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Related to Mary: Mary Magdalene
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Jesus, Mary, and Joseph!
An exclamation of shock, surprise, or exasperation. Jesus, Mary, and Joseph! Don't sneak up on me like that—you scared me half to death! I mean, Jesus, Mary, and Joseph! Does my boss expect me to be on the clock 24 hours a day?
See also: and
A place, location, or high-occupancy vehicle (especially a ship) that is inexplicably deserted or abandoned. An allusion to the Mary Celeste, an American merchant brigantine that was discovered floating off the Azores Islands in 1872 with no one on board and still in seaworthy condition. (Note: The variant spelling of "Marie" is the more common usage for the idiomatic reference, likely due to its use in a story by Arthur Conan Doyle.) We came upon a house in the woods, empty as the Marie Celeste, but left otherwise untouched.
slang Marijuana. Hey man, you know where we can score some Mary J around here? I only smoke Mary J on my own, because I get really paranoid around other people.
slang Marijuana. Hey man, you know where we can score some Mary Jane around here? I only smoke Mary Jane on my own, because I get really paranoid around other people.
In film and literature, an idealized female character who is exceptionally talented in a number of areas despite not having had the training or experience to realistically acquire such talents. The use of such a character is often seen as a method of author wish-fulfillment. The term was first used in this way by writer Paula Smith in 1973. Whether Rey from "Star Wars" is a Mary Sue has been a topic of debate.
sweet Mary, mother of God
An exclamation of alarm, amazement, or exasperation. (Could be considered blasphemous to some.) Sweet Mary, mother of God, I thought that car was going to hit me! Oh, sweet Mary, mother of God, could you work any slower?
A person, especially a woman, who spreads misery or ill fortune to other people or endeavors. A reference to the epithet of Mary Malon, a cook who was thought to have infected 22 people with typhoid fever from 1900–1907 as an asymptomatic carrier. You treat me like I'm some kind of Typhoid Mary, but it's your own mismanagement that has brought ruin to this farm. After yet another company where she worked went bankrupt, Janet began to feel like something of a Typhoid Mary.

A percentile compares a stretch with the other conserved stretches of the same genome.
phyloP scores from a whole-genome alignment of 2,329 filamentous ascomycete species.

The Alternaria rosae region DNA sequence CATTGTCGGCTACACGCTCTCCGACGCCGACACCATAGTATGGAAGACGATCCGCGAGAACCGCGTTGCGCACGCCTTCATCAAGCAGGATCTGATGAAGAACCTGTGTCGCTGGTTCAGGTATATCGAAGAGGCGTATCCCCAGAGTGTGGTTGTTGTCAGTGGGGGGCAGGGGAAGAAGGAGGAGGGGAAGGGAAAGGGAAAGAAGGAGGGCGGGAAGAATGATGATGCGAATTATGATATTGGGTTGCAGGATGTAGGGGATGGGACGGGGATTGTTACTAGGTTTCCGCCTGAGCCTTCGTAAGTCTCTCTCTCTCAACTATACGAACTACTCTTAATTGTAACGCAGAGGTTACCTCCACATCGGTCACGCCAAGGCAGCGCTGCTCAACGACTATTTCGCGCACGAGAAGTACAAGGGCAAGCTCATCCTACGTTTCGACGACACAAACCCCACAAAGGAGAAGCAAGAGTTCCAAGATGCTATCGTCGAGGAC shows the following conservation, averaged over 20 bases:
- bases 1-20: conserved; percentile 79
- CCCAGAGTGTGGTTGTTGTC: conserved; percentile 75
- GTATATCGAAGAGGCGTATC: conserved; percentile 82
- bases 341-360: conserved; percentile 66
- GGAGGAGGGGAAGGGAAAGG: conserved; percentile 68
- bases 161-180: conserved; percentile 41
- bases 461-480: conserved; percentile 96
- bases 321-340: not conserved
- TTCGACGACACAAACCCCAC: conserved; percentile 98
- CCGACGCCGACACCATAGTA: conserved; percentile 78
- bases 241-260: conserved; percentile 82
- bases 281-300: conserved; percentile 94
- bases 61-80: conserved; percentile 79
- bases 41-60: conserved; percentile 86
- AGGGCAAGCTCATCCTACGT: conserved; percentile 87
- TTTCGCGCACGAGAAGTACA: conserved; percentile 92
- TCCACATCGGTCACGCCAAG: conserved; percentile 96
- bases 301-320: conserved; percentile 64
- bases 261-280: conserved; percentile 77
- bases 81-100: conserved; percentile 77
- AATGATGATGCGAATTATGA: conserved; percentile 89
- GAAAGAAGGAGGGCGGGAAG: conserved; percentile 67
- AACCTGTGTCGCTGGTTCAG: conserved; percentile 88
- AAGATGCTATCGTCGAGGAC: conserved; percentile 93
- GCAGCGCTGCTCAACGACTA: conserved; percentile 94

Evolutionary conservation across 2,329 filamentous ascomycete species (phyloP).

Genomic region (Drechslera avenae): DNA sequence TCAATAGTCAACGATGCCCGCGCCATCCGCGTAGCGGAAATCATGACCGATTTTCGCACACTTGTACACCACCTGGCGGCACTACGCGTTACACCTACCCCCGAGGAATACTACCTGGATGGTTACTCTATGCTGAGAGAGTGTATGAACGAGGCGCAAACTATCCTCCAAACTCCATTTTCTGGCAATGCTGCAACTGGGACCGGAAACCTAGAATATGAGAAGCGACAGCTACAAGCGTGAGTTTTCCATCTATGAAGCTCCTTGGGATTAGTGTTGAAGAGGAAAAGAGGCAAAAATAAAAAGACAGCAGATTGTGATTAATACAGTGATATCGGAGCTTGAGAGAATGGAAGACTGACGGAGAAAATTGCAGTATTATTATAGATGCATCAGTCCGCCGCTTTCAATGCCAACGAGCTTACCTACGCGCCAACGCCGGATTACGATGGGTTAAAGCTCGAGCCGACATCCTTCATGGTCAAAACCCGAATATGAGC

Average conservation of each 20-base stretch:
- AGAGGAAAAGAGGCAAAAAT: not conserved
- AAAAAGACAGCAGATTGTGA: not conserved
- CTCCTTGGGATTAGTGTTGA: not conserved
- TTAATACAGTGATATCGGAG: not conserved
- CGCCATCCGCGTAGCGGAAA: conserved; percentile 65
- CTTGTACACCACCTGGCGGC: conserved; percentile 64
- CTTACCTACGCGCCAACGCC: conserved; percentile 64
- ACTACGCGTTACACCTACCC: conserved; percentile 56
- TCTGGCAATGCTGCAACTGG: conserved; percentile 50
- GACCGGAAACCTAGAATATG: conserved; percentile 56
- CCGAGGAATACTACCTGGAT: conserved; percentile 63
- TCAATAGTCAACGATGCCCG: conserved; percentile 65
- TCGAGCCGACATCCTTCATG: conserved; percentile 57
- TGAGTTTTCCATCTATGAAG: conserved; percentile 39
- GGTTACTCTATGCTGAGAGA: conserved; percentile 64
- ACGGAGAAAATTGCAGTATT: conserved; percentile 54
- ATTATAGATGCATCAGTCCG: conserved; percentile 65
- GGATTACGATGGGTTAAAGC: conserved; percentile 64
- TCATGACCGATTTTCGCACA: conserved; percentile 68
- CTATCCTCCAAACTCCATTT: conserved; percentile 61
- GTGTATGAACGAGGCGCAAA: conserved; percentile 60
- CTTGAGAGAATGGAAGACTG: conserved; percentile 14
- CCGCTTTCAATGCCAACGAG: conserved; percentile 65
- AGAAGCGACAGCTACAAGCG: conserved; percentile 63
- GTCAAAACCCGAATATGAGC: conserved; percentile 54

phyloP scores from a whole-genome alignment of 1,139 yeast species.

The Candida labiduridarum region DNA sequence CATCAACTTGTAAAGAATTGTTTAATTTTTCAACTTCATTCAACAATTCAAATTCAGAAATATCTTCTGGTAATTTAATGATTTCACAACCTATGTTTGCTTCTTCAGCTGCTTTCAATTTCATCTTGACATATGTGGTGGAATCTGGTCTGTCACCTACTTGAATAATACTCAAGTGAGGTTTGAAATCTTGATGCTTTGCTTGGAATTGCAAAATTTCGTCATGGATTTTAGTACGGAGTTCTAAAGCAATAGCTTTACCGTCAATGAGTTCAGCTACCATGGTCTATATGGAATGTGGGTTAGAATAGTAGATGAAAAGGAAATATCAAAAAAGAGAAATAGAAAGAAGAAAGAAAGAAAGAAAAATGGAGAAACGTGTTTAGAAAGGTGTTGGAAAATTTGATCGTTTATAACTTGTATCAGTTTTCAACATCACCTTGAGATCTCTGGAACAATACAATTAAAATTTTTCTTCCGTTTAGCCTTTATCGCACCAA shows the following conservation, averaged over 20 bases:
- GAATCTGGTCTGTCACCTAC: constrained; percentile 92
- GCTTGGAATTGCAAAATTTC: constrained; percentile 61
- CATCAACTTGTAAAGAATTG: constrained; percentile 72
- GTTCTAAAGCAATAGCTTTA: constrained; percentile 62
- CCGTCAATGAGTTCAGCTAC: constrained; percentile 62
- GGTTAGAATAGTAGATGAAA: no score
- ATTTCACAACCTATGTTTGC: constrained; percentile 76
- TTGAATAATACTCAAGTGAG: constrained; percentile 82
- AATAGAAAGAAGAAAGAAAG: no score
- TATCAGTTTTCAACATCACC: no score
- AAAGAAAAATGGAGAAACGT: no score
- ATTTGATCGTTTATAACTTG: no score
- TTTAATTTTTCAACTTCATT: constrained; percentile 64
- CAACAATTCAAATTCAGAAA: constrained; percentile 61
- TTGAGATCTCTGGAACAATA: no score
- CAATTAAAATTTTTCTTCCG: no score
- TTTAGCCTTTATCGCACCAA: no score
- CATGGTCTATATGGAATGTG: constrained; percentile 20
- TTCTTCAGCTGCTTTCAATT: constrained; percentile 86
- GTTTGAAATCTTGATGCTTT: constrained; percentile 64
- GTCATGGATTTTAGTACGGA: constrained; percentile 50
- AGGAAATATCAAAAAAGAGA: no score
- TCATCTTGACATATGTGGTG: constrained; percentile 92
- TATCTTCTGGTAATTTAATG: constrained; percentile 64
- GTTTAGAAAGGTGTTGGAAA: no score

A carrier or spreader of misfortune, as in I swear he's a typhoid Mary; everything at the office has gone wrong since he was hired . This expression alludes to a real person, Mary Manson, who died in 1938. An Irish-born servant, she transmitted typhoid fever to others and was referred to as "typhoid Mary" from the early 1900s. The term was broadened to other carriers of calamity in the mid-1900s.
You can describe someone as Typhoid Mary if they bring bad luck or harm to other people. After the relationship ended, she became a Typhoid Mary, spoiling the romantic lives of everyone around her. Note: Typhoid Mary was a cook who spread the disease typhoid to several hospitals that she worked in, though she never became ill herself.
1. and Mary J. and Maryjane n. marijuana. (see also jane.) I can’t live another day without Mary Jane!
2. n. a plain-looking girl. She’s just a Mary Jane and will never be a glamour girl.
See Mary Jane
hail Mary pass
A maneuver tried against heavy odds. This term originated in football, where it means a last-ditch attempt to score because time is running out. The name comes from the familiar prayer beginning with “Hail Mary” and alludes to the fact that the passer is, in effect, praying that his throw will succeed. A famous example occurred in 1984, when Boston College quarterback Doug Flutie threw a long pass into Miami’s end zone. It was caught by his roommate, Gerard Phelan, for a touchdown that put Boston into the 1985 Cotton Bowl. The term soon was transferred to other long-shot maneuvers. In the Persian Gulf War of 1991, Allied troops were lined up on Saudi soil, and between them and Kuwait City stood the entire Iraqi force. A French battalion, making a wide arc around both lines, moved some 150 miles behind the Iraqis and mounted a successful attack that in effect ended the war. In the press conference that followed, Allied commander Schwartzkopf called the maneuver “a Hail Mary play.”